There was a strong relationship between Day 7 FeNO (end of FeNOSuppT) and FeNO after 1-month monitored treatment in all subjects with good adherence, and when restricting to those on maintenance prednisolone (Figure 4). There was also a significant reduction in PBE in subjects with a positive FeNOSuppT and good adherence who were not taking prednisolone (median difference, −0.25; 95% CI, −0.37 to −0.03; P < 0.001) (Figure 5C), which was not seen in those with a negative FeNOSuppT (median difference, 0.11; 95% CI, −0.13 to 0.19; P = 0.88) (Figure 5D). A similar trend was observed when subjects on prednisolone were included (median difference, −0.06; 95% CI, −0.17 to 0.02; P = 0.054) (Figure 5A); however, this just failed to reach statistical significance because, as previously noted, subjects on prednisolone had lower baseline PBE (Figure 5). Again, there was no difference in subjects with a negative FeNOSuppT (median difference, −0.03; 95% CI, −0.13 to 0.08; P = 0.71) (Figure 5B). The correlation between the Day-7 biomarkers after FeNOSuppT and post–1-month monitoring values are shown in Figure 6 (FeNO: r = 0.69; P < 0.001) (PBE: r = 0.60; P < 0.001). Post–1-month monitoring FeNO was generally lower than the Day-7 FeNO value.
We also examined the predictive value of a positive FeNOSuppT for FeNO level in subjects with good adherence after 1-month monitoring, using receiver operating characteristic analysis (see Figure E8). The area under the curve was 0.81 (95% CI, 0.72–0.91) and the optimal cutpoint for specificity and sensitivity was FeNO 35 ppb (in severe asthma, FeNO <35 ppb has been shown to be associated with significantly less airway reactivity, airflow limitation, and hyperinflation and significantly reduced emergency room and intensive care unit admissions ). The sensitivity of a positive FeNOSuppT for postmonitoring FeNO less than or equal to 35 ppb when adherent with treatment was 89% (95% CI, 76–96%) and specificity 61% (95% CI, 44–77%). In terms of predictive value, 40 of 54 positive tests had a post–1-month monitoring FeNO less than or equal to 35 ppb, and 22 of 27 negative tests had a FeNO greater than 35 ppb, giving a positive predictive value for a FeNO less than or equal to 35 ppb of 74% (95% CI, 65–81%) and a negative predictive value of 82% (95% CI, 65–91%). For the 14 of 54 subjects with FeNO greater than 35 ppb after 1-month monitoring, there was still significant suppression (baseline FeNO, 97 ppb [IQR, 81–190 ppb]; Day 7 FeNO, 40 ppb [IQR, 32–69 ppb]; Day 30 FeNO, 57 ppb [IQR, 41–68 ppb]; P < 0.001).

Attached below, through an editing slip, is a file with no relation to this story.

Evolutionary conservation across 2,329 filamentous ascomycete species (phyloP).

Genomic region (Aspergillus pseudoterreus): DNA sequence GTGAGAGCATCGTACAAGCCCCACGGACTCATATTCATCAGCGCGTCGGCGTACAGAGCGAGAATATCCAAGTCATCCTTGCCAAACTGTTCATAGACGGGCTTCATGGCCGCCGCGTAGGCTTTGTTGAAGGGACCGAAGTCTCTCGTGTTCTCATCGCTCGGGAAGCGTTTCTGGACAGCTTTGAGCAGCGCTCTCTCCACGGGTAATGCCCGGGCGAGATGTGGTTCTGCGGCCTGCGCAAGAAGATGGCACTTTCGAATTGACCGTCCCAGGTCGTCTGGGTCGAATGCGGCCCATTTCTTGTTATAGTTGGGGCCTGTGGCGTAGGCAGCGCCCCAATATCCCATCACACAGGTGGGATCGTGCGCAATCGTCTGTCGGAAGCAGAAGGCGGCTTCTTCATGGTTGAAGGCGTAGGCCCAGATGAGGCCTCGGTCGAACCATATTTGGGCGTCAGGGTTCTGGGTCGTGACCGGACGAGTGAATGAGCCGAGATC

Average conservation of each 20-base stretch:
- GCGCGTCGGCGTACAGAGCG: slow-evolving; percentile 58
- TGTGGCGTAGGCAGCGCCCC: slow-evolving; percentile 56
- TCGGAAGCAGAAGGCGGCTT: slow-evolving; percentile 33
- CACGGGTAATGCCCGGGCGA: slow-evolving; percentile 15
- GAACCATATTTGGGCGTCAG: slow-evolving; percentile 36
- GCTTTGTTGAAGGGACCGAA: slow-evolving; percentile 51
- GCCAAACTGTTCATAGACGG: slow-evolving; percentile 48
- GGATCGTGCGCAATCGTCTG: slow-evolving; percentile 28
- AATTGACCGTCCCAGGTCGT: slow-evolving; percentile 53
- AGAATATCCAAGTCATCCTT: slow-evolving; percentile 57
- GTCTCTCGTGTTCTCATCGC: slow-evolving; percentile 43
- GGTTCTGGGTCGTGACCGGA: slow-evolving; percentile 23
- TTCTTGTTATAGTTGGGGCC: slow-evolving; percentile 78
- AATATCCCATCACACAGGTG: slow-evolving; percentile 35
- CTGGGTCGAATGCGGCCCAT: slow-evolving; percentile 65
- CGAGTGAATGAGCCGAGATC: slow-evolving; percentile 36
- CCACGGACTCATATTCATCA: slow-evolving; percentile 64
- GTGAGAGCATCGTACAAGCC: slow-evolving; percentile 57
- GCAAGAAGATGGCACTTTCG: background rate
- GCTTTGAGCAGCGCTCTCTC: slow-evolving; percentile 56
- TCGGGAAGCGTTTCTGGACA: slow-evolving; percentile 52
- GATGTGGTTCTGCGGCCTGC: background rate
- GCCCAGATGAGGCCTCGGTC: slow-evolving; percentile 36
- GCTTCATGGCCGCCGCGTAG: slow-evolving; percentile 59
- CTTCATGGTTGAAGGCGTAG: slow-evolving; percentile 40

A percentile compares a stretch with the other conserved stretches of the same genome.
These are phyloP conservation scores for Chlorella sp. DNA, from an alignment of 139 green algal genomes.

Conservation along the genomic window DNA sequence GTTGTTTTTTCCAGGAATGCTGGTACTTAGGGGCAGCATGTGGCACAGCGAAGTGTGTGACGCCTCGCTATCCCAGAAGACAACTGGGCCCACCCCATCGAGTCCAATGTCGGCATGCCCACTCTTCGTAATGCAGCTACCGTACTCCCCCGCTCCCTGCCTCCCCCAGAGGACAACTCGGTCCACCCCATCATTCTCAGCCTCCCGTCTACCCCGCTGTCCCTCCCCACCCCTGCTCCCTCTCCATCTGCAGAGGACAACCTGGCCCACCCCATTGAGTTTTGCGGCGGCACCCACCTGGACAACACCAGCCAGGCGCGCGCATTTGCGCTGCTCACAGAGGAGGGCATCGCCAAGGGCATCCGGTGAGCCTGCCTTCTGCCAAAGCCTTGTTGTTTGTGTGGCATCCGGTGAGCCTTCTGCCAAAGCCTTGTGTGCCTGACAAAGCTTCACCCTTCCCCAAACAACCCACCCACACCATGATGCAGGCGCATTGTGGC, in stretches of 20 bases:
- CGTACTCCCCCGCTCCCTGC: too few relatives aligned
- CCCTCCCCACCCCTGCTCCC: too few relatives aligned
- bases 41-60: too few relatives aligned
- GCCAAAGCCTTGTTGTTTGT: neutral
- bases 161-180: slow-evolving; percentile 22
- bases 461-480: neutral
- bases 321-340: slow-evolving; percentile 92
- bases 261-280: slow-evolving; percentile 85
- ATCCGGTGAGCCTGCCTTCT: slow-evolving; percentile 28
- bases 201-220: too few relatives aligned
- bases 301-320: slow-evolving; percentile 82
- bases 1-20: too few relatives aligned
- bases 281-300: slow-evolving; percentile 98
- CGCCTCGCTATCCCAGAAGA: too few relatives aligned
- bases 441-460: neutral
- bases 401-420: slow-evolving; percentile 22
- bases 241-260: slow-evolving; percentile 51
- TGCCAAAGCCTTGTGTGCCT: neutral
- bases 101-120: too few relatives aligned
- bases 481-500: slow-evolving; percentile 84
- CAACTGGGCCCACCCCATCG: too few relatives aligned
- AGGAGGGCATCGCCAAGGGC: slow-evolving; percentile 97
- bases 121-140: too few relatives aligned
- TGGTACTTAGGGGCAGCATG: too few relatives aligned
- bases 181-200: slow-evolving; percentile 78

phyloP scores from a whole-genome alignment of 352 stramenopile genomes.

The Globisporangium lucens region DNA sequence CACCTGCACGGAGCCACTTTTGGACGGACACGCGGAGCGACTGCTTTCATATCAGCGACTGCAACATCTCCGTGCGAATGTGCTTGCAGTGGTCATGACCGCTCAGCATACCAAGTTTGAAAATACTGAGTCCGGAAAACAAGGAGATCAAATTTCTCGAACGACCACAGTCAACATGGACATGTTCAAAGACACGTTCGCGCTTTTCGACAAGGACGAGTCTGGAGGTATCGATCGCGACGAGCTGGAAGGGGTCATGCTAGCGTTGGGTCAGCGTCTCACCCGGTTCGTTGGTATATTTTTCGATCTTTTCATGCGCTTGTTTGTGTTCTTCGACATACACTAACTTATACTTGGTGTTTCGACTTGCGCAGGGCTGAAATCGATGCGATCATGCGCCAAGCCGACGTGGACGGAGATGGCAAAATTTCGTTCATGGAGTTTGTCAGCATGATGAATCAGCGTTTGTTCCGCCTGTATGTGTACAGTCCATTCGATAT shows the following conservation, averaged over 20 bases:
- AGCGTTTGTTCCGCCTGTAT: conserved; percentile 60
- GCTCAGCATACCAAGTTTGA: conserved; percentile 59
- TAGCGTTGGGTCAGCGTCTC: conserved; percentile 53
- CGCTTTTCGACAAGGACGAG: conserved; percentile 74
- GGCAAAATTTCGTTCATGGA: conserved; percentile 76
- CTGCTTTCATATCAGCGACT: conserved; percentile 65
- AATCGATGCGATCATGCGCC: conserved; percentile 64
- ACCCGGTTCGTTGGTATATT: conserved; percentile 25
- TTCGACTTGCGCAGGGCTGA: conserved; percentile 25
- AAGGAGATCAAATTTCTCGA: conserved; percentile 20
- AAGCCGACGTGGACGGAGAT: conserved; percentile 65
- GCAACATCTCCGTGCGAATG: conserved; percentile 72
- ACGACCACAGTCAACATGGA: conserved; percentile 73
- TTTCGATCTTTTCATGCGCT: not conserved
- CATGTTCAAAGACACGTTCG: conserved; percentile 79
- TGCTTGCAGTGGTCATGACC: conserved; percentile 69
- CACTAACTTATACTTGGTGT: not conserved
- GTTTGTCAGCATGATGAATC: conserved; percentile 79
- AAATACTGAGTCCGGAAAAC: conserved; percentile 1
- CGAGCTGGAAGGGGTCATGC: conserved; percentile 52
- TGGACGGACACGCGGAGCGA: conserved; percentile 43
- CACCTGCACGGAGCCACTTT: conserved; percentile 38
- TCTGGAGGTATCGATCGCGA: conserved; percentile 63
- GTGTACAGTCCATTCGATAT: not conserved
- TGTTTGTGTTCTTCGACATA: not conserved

In the low-FeNO group (<45 ppb), who proceeded to monitoring for 1 month (n = 40, Table 2), again, despite being able to use the Diskus efficiently based on the initial dose taken in clinic and being informed and aware that they were being monitored, only 18 of 40 subjects (45%) achieved adherence greater than or equal to 70% over the 1 month monitoring period (mean adherence, 82 ± 8%). For FeNO-low subjects who failed to achieve greater than or equal to 70% adherence during the 1-month monitoring period, both critical inhaler technique error and missed doses were again common with mean adherence 35 ± 21%. For those subjects who were adherent over the 1-month period (n = 18), there was a small change in FeNO (baseline median FeNO, 32 ppb [IQR, 21–41 ppb]; postmonitoring median FeNO, 22.5 ppb [IQR, 16–35 ppb]; P = 0.045). There was no significant difference in PBE (baseline median, 0.26 [IQR, 0.17–0.52] vs. postmonth median, 0.27 [IQR, 0.10–0.48]; P = 0.776) irrespective of being prescribed maintenance prednisolone.
Lung function data and ACQ-5 scores at baseline and post–1-month monitoring in all subjects with good adherence are shown in Table 3. There was a significant improvement in FEV1 in those with a positive FeNOSuppT (mean difference, 242 ml; 95% CI, 90–395 ml) (Table 3) which was not seen in subjects with a negative FeNOSuppT (mean difference, 122 ml; 95% CI, −143 to 389 ml) (Table 3). There was a significant improvement in ACQ-5 in both suppressor and nonsuppressor groups, which was numerically greater in subjects with a positive FeNOSuppT (mean difference, −1.2; 95% CI, −0.9 to −1.5) compared with those with a negative FeNOSuppT test (mean difference, −0.9; 95% CI, −0.4 to −1.3) and there was a significant correlation between % fall in FeNO and % improvement in ACQ-5 in all FeNO high subjects (r = 0.39; P < 0.001). For the 14 of 54 subjects with a positive FeNOSuppT and FeNO greater than 35 ppb after 1-month monitoring, there were significant improvements in FEV1% (81.9 ± 20.1% to 91.9 ± 19.2%; P = 0.05) and ACQ5 (2.49 ± 1.5 to 1.65 ± 0.99; P < 0.05). Five patients had a negative FeNOSuppT and postmonitoring FeNO less than 35 ppb, and these patients generally displayed small improvements in lung function and asthma symptoms after the monitoring period. There was no change in ACQ-5 with good monitored adherence in subjects with initial FeNO less than 45 ppb (Table 3) and no improvement in lung function (mean difference, −114 ml; 95% CI, −267 to 37 ml) (Table 3). The minimally clinical important change for ACQ-5 of 0.5 was seen in 40 of 54 (FeNO >45 ppb and positive FeNOSuppT), 14 of 27 (FeNO >45 ppb and negative FeNOSuppT), and 5 of 18 (FeNO <45 ppb) (chi-square between group difference, P = 0.015).
|FeNO ≥45 ppb, Positive Suppression Test (n = 54)||FeNO ≥45 ppb, Negative Suppression Test (n = 27)||FeNO <45 ppb (n = 18)|